Eye care experts say multiscreen lifestyle raises risk of dry eye disease

Bruce Brown
Eye care experts say multiscreen lifestyle raises risk of dry eye disease
An online Harris survey of eye care professionals sees a link between tech use and a higher risk of dry eye disease. It's most common in women over 50 and the survey reports increases in the 18-to-34 age range.

Are you more aware of feeling your eyes? The incidence of dry eye disease is increasing, and eye care professionals blame our multiscreen lifestyles, according to the National Eye Care (Current Attitudes Related to Eye Health) Survey.

The National Eye CARE Survey was conducted by Harris Poll on behalf of Shire, a biopharmaceutical company that developed a treatment for dry eye disease. The survey polled consumers and professionals. The consumer group consisted of 1,210 U.S. adults with dry eye symptoms or diagnosed with chronic dry eye. The professional survey results included 1,015 U.S. optometrists and ophthalmologists.

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Dry eye disease (DED) is “an inflammatory disease of the ocular surface that is often chronic and may be progressive. The disease is most commonly associated with dryness and overall eye discomfort, as well as stinging, burning, a gritty feeling or episodes of blurred vision.” according to Shire.

Traditionally dry eye disease has been most common among women over 50. The survey suggests there may no longer be a traditional dry eye patient and implicates digital electronics screens as a cause.

The consumers surveyed were less likely to attribute their symptoms to aging, lack of sleep, the use of contact lenses, or environmental factors than to screen time. More than half (53 percent) believed looking at computers, television, smartphones, tablets, ebook readers, and video games were the primary cause of their symptoms. Most consumers surveyed (79 percent) said they were more aware of “feeling their eyes” after viewing a screen.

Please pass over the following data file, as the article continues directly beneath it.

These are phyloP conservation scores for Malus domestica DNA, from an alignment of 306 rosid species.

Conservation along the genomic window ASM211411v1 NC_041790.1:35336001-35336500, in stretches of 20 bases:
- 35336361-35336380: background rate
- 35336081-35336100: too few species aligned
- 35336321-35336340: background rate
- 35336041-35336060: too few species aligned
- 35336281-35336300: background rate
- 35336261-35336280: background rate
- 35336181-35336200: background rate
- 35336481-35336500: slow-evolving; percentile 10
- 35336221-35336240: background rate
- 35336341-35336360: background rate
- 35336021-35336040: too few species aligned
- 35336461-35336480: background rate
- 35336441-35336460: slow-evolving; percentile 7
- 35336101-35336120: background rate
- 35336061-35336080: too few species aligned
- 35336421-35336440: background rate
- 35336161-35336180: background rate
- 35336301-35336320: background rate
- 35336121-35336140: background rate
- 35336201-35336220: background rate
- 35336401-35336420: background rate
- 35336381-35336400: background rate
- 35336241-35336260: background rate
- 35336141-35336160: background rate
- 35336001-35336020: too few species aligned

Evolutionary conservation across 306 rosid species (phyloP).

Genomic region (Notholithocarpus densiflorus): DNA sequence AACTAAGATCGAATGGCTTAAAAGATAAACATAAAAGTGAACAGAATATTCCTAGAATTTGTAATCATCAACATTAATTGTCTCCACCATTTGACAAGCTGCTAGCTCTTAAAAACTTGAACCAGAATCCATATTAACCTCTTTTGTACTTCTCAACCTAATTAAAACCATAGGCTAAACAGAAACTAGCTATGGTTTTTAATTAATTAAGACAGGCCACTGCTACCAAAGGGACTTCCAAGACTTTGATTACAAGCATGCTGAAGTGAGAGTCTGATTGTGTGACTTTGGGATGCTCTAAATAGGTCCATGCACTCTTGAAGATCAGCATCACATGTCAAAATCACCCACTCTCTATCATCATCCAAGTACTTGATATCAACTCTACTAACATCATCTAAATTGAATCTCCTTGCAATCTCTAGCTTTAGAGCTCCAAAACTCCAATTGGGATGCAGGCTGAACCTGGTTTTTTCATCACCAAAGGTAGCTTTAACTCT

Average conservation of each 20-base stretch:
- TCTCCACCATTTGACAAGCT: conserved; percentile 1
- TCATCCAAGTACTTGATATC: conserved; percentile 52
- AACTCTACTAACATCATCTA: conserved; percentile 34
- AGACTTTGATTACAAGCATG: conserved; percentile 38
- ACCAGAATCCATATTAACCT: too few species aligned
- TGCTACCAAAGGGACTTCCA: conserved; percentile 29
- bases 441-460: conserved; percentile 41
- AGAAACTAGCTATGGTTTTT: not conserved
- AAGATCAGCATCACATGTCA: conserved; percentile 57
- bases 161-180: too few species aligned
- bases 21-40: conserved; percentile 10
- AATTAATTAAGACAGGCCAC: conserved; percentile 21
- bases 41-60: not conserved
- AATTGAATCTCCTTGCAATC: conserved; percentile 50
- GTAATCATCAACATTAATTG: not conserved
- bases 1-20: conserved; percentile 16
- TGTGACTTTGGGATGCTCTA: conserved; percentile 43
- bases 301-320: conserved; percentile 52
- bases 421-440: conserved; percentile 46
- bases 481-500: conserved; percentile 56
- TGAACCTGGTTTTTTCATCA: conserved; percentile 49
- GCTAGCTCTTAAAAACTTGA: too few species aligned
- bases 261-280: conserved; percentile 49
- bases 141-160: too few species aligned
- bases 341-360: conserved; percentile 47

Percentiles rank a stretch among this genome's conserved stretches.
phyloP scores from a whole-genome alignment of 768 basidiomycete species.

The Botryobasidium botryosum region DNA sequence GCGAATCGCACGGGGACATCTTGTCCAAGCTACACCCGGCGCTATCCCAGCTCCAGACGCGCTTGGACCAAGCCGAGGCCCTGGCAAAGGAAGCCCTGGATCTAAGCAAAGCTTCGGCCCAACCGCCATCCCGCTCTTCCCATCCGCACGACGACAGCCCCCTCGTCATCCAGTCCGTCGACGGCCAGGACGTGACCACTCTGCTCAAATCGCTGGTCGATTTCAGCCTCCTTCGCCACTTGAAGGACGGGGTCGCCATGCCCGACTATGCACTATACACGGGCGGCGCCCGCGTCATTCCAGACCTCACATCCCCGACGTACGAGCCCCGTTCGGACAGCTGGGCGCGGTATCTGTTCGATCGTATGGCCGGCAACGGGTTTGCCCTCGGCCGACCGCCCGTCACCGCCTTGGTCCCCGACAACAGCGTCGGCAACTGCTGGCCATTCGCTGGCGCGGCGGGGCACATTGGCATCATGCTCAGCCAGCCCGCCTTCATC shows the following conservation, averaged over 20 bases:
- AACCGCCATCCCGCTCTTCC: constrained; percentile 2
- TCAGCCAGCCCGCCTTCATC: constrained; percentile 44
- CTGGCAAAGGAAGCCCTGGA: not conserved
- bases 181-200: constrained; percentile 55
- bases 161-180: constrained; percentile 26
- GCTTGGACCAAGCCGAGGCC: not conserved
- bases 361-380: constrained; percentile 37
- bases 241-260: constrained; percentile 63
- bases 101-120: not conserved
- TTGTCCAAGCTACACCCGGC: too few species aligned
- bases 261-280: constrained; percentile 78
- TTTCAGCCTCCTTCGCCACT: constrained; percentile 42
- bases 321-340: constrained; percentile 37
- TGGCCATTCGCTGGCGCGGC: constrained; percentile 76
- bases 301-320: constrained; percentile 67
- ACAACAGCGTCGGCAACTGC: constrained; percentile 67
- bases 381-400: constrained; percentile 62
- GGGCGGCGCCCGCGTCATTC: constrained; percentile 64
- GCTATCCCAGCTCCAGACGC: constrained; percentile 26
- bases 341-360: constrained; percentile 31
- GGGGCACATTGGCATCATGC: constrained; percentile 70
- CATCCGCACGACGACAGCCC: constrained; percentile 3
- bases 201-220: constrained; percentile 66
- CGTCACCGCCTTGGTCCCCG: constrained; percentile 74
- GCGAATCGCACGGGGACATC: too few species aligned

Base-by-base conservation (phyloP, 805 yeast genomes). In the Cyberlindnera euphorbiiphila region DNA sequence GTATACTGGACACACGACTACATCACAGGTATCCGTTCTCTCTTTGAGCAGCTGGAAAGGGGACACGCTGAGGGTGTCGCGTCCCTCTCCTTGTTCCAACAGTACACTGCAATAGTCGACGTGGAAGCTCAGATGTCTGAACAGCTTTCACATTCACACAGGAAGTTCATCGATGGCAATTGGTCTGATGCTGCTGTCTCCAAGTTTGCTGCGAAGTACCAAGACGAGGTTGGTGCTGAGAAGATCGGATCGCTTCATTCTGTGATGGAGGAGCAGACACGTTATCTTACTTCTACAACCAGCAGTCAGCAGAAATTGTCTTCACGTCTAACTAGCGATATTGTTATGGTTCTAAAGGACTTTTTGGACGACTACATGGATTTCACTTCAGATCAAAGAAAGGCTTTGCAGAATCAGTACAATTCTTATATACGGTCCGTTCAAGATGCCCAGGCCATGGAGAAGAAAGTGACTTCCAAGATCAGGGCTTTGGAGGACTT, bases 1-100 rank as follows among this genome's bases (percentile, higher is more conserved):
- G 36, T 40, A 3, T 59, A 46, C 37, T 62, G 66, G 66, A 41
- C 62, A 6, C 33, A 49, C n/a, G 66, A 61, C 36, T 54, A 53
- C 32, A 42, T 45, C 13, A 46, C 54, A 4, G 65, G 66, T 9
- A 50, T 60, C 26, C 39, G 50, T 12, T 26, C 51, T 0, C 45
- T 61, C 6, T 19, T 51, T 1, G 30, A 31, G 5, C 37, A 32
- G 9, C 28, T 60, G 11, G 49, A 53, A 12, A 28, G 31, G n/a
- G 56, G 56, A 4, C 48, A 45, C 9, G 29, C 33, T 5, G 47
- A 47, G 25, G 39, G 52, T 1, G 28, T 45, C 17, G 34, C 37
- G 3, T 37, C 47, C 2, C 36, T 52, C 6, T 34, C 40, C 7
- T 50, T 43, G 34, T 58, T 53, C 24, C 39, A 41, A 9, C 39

The professionals in the survey were even more convinced than the consumers. Most (87 percent) said there is not longer a typical dry eye patient and 76 percent reported more patients in the 18- to 34-age range than 10 years previously. Almost all of the surveyed optometrists and ophthalmologists (92 percent) said the use of technology contributes to dry eye symptoms and 89 percent said dry eye disease is increasingly common because of our multi-screen lifestyles.

Ophthalmologist Marguerite McDonald summarized the survey findings: “Survey results highlight the expanding patient demographics that many eye care professionals have been observing in their practices. While age and female gender continue to be significant risk factors for dry eye disease, most ECPs [eye care professionals] believe that the rise of our multi-screen lifestyle has led to a noticeable shift, with more young adults presenting with dry eye symptoms than in years past. Importantly, the results also suggest that women over the age of 50, who are already known to be at increased risk for dry eye, may also be more at risk today due to our modern lifestyle. In today’s world, adults of various ages need to know what symptoms to look for and talk to an ECP right away if they notice these changes in their eyes.”